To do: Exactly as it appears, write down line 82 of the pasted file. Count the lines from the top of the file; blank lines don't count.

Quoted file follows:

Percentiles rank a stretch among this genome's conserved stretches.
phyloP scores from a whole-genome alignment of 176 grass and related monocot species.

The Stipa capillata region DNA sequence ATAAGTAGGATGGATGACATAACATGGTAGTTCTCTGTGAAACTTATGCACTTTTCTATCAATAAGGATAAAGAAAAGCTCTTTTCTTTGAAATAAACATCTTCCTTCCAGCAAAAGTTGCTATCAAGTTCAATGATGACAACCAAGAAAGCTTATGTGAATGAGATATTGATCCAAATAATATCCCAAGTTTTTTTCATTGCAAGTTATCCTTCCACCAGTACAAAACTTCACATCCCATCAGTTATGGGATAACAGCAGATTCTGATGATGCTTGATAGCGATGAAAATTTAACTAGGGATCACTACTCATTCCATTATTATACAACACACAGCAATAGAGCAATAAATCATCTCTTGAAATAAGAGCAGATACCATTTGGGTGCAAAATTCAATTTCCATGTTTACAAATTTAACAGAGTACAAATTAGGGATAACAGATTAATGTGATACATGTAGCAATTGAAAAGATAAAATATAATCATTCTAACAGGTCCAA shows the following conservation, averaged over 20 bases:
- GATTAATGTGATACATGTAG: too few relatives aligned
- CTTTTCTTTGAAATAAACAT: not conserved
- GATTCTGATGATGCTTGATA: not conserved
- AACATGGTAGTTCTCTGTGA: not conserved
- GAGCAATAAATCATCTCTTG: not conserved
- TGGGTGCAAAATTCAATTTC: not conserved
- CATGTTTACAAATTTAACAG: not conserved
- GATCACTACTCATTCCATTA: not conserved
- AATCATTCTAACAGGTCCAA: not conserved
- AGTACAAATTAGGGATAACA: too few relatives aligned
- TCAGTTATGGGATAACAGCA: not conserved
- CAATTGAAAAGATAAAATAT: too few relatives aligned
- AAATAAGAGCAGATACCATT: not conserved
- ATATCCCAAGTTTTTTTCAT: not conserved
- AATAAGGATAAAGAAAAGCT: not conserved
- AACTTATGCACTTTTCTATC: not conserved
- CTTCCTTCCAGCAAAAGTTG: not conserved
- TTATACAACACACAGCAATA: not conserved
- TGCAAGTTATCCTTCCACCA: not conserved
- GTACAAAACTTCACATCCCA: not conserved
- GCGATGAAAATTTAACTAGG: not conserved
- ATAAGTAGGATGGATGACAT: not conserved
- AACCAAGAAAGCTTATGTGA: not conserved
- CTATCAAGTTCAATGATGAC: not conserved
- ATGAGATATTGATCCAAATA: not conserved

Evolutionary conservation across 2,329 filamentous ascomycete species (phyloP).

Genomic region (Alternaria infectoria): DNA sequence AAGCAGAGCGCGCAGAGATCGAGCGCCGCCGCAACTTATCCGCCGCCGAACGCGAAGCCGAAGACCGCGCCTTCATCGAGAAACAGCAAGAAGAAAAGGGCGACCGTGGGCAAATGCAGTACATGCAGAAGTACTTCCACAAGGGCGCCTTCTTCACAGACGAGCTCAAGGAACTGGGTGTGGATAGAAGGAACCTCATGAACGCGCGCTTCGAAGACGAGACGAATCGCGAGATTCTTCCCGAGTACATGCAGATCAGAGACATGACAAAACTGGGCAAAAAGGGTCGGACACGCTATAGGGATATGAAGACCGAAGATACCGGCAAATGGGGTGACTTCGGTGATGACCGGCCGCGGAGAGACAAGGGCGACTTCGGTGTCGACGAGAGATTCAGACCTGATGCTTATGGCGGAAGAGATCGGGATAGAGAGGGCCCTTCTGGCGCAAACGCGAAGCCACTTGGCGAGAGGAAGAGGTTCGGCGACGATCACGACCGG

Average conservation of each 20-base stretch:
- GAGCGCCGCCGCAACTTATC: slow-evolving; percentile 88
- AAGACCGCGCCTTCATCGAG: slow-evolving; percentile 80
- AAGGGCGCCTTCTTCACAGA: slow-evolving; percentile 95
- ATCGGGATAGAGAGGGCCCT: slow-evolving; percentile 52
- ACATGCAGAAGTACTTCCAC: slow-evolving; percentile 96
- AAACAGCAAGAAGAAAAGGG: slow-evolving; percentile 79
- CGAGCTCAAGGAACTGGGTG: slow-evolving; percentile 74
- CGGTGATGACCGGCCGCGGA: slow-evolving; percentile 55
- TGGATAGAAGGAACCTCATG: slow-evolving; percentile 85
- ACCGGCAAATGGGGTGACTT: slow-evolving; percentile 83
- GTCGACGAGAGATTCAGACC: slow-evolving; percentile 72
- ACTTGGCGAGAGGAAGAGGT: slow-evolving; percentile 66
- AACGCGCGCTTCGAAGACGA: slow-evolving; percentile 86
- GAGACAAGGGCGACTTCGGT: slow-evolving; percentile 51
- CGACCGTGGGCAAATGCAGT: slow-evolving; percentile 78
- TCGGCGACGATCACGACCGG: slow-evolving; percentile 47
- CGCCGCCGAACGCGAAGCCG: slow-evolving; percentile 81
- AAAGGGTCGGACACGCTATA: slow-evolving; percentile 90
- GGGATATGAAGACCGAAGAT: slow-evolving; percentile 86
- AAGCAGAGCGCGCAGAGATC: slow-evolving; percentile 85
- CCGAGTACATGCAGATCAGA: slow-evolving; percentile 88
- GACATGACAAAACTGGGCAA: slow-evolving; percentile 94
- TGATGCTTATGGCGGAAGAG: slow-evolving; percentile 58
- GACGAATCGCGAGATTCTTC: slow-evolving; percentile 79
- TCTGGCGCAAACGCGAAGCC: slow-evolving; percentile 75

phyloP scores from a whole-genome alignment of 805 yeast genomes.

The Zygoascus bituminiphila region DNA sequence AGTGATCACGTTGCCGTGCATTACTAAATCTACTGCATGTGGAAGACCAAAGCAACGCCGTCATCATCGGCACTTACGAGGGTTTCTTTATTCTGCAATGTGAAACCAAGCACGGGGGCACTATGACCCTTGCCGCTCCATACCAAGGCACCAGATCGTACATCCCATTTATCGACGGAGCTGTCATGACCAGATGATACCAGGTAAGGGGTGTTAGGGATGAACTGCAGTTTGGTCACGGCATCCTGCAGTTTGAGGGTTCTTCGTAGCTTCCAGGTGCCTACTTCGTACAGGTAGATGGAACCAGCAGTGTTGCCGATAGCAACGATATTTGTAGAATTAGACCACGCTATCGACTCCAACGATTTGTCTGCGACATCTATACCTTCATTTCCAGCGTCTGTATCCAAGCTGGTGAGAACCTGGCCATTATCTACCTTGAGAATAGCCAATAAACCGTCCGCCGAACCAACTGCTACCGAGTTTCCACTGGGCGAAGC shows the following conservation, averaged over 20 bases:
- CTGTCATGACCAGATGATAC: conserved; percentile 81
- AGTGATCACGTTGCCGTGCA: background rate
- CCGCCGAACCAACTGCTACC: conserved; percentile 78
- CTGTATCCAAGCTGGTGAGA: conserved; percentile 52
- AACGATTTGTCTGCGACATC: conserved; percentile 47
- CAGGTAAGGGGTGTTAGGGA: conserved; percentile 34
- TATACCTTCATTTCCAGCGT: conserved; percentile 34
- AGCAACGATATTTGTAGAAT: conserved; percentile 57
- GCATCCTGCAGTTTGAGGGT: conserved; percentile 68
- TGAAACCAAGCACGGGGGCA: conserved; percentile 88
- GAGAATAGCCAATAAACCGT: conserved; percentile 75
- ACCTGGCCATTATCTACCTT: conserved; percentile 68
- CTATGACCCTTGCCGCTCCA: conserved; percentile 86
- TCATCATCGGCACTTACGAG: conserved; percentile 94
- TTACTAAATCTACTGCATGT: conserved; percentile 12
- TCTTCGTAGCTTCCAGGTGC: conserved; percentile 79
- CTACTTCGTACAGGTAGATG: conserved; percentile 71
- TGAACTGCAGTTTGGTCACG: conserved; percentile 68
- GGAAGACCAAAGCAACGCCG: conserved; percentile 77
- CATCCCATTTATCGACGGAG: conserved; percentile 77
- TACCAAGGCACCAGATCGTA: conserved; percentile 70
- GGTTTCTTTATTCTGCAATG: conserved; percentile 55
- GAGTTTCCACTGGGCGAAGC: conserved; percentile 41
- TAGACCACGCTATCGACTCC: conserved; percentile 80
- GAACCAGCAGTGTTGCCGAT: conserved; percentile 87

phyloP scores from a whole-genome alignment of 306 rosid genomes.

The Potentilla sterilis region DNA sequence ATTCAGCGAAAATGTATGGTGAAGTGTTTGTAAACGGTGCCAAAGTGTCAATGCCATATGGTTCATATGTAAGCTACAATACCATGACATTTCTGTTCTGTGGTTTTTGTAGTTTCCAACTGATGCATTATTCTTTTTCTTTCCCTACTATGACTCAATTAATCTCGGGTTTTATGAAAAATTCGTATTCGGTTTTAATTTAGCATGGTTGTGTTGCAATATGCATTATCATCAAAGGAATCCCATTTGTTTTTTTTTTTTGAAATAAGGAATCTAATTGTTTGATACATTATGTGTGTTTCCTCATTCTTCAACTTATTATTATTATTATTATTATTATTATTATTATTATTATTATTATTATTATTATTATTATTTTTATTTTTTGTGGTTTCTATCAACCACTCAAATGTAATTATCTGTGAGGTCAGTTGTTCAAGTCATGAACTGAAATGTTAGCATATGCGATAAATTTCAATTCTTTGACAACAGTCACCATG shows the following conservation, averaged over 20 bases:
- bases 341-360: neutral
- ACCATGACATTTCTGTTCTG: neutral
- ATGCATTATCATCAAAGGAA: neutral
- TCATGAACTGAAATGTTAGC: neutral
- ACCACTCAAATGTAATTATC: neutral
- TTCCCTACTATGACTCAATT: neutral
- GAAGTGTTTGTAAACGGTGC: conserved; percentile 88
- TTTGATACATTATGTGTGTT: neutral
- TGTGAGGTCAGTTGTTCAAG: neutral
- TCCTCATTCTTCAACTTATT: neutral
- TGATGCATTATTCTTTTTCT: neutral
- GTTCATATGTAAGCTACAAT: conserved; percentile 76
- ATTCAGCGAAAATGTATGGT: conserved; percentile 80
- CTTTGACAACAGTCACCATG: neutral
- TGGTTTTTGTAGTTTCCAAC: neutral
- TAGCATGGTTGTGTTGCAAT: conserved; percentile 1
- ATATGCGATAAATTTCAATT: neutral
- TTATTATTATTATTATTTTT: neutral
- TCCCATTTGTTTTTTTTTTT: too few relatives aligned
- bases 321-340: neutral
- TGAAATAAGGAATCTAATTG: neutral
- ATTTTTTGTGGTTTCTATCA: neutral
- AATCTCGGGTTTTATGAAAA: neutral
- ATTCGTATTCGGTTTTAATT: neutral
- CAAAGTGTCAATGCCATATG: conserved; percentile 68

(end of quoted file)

- TAGACCACGCTATCGACTCC: conserved; percentile 80